Ricky has supported various community fundraising events like our Inspired Adventures Great Wall of China trek in 2017 and always rallies team members to march across the country for Melanoma March. Through its corporate social responsibility initiative, Ricky is helping pave the way to a cure for melanoma. We’re excited to be taking steps together to end melanoma.

Clair’s story

Clair faced an impossible choice – risk delivering her baby early, or delay potentially life-saving melanoma treatment…

Clair faced an impossible choice – risk delivering her baby early, or delay potentially life-saving melanoma treatment.

She was 38 weeks’ pregnant with her first child when she received the news that a suspicious looking mole on her face was melanoma.  Her medical team advised her she needed urgent surgery to remove the melanoma.

“It was pretty scary,” Clair said. “We discussed getting me into surgery that week but that would require knocking me out and with that there was a great risk of me going into labour in the operating theatre and waking up with my baby. That wasn’t something I wanted.”

Luckily, Clair and her medical team were able to formulate a plan which enabled her to give birth to her son and then have the surgery shortly afterwards.

“You’re breast feeding at the time, you have to fast for the surgery, you’re away from your baby – you have all those fears running through your mind,” Clair recalls.

Clair’s surgery was a success and she has since had three more children. She is grateful her employer, Brightside Cover, is supporting melanoma research by coming on board as Principal Partner for Melanoma March.

Clair’s is the latest in a series of emotive videos launched by Melanoma Institute Australia, showing the impact of melanoma on everyday Australians.  Watch her story below and join her in the fight against melanoma by signing up for a Melanoma March event near you.

[button link=”www.melanomamarch.org.au” type=”big” color=”orange”] Register now[/button]

 

Peter marches for a cure

Melanoma took 58-year-old Peter Heywood by surprise. He noticed a small lump on his scalp which he decided to have assessed…

Melanoma took 58-year-old Peter Heywood by surprise. He noticed a small lump on his scalp which he decided to have assessed. It was Stage III melanoma. “It never occurred to me that it would be melanoma,” Peter said. “You can imagine my surprise when the biopsy came back as a Stage III melanoma, which meant it had already spread to the lymph nodes in my neck and shoulder.”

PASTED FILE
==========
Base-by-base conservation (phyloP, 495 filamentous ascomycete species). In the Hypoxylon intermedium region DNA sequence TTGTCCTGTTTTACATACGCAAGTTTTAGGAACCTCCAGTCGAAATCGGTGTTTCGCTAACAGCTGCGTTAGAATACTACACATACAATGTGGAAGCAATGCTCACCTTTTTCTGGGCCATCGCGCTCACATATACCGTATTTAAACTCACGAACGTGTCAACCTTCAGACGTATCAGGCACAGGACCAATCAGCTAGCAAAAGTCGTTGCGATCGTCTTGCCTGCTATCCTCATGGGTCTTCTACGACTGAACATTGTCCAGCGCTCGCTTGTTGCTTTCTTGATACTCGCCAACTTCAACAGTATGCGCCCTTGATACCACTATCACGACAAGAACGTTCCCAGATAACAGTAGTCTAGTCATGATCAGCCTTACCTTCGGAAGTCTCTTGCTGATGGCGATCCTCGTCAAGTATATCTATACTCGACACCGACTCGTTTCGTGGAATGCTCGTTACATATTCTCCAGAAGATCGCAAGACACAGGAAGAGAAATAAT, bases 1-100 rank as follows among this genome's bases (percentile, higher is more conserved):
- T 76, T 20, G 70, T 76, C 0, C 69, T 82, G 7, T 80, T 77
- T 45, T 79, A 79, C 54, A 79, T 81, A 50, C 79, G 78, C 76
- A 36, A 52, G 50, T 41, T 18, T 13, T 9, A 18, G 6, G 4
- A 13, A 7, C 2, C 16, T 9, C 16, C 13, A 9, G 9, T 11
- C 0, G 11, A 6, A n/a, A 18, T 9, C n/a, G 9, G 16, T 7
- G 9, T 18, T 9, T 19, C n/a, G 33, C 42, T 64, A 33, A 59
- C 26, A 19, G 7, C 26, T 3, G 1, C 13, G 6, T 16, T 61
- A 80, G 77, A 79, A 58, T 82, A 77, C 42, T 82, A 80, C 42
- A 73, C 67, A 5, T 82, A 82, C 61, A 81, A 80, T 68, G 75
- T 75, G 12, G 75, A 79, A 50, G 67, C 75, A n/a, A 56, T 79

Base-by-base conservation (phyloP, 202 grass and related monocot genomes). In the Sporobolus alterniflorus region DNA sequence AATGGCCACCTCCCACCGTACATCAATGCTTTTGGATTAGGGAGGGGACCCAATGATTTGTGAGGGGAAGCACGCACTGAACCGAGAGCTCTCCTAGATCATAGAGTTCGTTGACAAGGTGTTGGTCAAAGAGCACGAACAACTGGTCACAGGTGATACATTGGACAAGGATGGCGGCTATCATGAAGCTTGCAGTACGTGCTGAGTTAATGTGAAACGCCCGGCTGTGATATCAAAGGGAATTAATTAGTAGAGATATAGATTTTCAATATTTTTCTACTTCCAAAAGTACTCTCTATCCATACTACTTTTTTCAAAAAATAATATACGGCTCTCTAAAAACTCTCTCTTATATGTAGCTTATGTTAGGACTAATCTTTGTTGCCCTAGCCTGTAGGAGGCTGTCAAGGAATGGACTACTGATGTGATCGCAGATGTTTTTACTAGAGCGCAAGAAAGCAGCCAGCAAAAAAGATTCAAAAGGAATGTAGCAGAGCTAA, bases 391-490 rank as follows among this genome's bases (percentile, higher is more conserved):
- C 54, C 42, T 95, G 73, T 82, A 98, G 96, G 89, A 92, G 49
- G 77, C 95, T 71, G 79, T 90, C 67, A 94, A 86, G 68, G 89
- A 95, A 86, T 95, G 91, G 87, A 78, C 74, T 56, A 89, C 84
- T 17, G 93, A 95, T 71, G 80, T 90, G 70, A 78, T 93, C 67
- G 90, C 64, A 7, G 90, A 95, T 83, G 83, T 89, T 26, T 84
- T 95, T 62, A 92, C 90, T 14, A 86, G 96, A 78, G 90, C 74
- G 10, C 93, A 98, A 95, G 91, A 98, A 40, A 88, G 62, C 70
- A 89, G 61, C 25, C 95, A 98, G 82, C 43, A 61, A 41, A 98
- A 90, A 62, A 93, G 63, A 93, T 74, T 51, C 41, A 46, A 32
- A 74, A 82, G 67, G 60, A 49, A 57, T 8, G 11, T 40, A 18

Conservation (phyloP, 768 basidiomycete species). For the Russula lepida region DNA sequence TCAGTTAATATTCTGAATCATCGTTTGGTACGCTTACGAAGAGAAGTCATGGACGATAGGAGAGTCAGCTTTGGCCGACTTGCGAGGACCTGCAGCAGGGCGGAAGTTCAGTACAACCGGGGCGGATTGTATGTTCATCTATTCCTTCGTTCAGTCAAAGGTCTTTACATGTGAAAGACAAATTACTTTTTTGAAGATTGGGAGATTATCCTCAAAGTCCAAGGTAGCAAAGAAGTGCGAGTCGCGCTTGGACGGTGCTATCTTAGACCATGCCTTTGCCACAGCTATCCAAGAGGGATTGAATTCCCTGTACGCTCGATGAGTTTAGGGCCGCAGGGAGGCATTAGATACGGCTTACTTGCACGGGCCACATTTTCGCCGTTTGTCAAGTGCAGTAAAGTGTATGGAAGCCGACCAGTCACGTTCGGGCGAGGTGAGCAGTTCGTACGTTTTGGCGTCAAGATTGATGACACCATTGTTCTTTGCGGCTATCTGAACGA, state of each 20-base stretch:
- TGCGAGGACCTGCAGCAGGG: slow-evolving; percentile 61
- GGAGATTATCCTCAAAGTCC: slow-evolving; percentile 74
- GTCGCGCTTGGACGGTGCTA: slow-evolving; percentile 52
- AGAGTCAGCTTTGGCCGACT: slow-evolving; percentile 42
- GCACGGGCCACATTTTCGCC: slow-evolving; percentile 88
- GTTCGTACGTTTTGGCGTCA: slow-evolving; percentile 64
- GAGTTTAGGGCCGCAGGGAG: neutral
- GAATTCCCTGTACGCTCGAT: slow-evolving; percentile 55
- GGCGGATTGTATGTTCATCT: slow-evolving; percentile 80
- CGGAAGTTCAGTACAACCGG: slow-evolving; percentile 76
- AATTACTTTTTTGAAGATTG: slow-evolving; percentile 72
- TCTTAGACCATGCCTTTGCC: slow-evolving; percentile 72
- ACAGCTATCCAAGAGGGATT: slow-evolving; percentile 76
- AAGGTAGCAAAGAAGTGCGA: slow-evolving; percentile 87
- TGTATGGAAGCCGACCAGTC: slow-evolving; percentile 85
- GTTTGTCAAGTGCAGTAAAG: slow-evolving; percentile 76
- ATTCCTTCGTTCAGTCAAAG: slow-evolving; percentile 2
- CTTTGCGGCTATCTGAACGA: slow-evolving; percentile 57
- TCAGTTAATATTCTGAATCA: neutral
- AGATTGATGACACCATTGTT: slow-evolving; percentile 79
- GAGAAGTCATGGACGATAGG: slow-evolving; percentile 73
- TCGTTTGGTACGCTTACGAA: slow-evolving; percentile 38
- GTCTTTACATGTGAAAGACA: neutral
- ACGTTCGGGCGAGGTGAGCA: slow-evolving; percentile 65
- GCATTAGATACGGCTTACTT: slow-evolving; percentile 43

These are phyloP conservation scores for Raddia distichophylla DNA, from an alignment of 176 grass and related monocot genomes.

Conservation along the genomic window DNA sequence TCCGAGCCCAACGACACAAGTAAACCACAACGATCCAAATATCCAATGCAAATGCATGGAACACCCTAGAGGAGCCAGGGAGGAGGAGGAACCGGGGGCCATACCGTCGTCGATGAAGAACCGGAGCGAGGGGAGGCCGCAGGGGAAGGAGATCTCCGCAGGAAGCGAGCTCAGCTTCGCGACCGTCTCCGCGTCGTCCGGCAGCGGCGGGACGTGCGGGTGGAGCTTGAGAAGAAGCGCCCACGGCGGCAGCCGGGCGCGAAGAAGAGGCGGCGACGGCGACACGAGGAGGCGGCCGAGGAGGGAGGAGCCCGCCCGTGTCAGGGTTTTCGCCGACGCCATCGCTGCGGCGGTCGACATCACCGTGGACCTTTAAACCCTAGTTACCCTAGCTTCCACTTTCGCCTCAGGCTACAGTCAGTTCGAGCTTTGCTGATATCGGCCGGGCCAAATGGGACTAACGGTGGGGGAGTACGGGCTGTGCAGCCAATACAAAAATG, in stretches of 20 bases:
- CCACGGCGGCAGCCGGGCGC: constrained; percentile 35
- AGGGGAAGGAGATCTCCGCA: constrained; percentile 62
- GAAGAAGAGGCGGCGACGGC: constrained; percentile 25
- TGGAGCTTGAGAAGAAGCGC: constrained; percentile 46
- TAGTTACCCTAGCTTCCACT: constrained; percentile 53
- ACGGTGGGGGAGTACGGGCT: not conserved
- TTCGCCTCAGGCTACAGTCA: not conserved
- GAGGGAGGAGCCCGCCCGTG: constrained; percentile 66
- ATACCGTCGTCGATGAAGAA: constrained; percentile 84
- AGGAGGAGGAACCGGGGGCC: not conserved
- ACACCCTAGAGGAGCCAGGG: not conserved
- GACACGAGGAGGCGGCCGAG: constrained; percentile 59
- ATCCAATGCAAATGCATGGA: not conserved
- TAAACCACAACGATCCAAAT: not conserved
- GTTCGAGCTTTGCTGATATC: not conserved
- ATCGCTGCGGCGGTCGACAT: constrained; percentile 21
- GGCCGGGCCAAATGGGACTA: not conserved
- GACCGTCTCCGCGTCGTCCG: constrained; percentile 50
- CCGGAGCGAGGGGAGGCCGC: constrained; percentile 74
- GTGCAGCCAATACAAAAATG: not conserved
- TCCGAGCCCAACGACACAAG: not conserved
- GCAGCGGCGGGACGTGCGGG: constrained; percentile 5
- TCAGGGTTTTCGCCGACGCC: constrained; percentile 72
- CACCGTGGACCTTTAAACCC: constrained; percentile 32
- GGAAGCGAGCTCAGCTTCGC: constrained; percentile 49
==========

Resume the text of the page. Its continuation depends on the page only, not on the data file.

Peter underwent surgery to remove the primary tumour as well as lymph nodes in his neck and shoulder. A second lump was then discovered on his scalp which required another round of surgery. That’s when Peter received the news that his melanoma had progressed to Stage IV, meaning it had spread to other organs.

“It was like having a death sentence hanging over my head,” Peter said. “When I knew it was Stage III I felt confident about beating it, but the news that the melanoma had spread was just devastating, not only for me but also for my family. I had to stop working, and focus on doing what I could to just stay alive.”

Peter was eligible for participation in a clinical trial of nivolumab being run by Melanoma Institute Australia, which he began almost straight away. The results have been promising, with the tumours in his abdomen and liver reducing by some 75%. He is now looking towards a future enjoyed with his family and friends. “I am living proof of the power of research and just what can be achieved when the world’s best minds focus on coming up with new and innovative treatments,” Peter said. “We have some of the world’s best here in Australia with Professor Georgina Long and her team leading the way in research, trials and saving lives. These clinical trials are proving that melanoma can in fact be slowed, if not halted, but there is still a lot more that needs to be done,” he said.

Peter and his family took his second chance at life as an opportunity to help join the fight against melanoma. They rallied to attend Melanoma March Sydney at Barangaroo in 2017 and raised more than $1,500 for research, taking Peter’s support of Melanoma Institute Australia to close to $4,000. He is urging other families to join him when he returns to Melanoma March 2018.

“We will be back in 2018, once again doing our bit to raise awareness and much needed funds for research,” Peter said. “We can’t do it alone – I’d urge everyone to sign up for a Melanoma March close to home, to work together to end melanoma for our future generations.”

Join Peter in the fight against melanoma by signing up for a Melanoma March event near you.

[button link=”#www.melanomamarch.org.au” type=”big” color=”orange”] Register now[/button]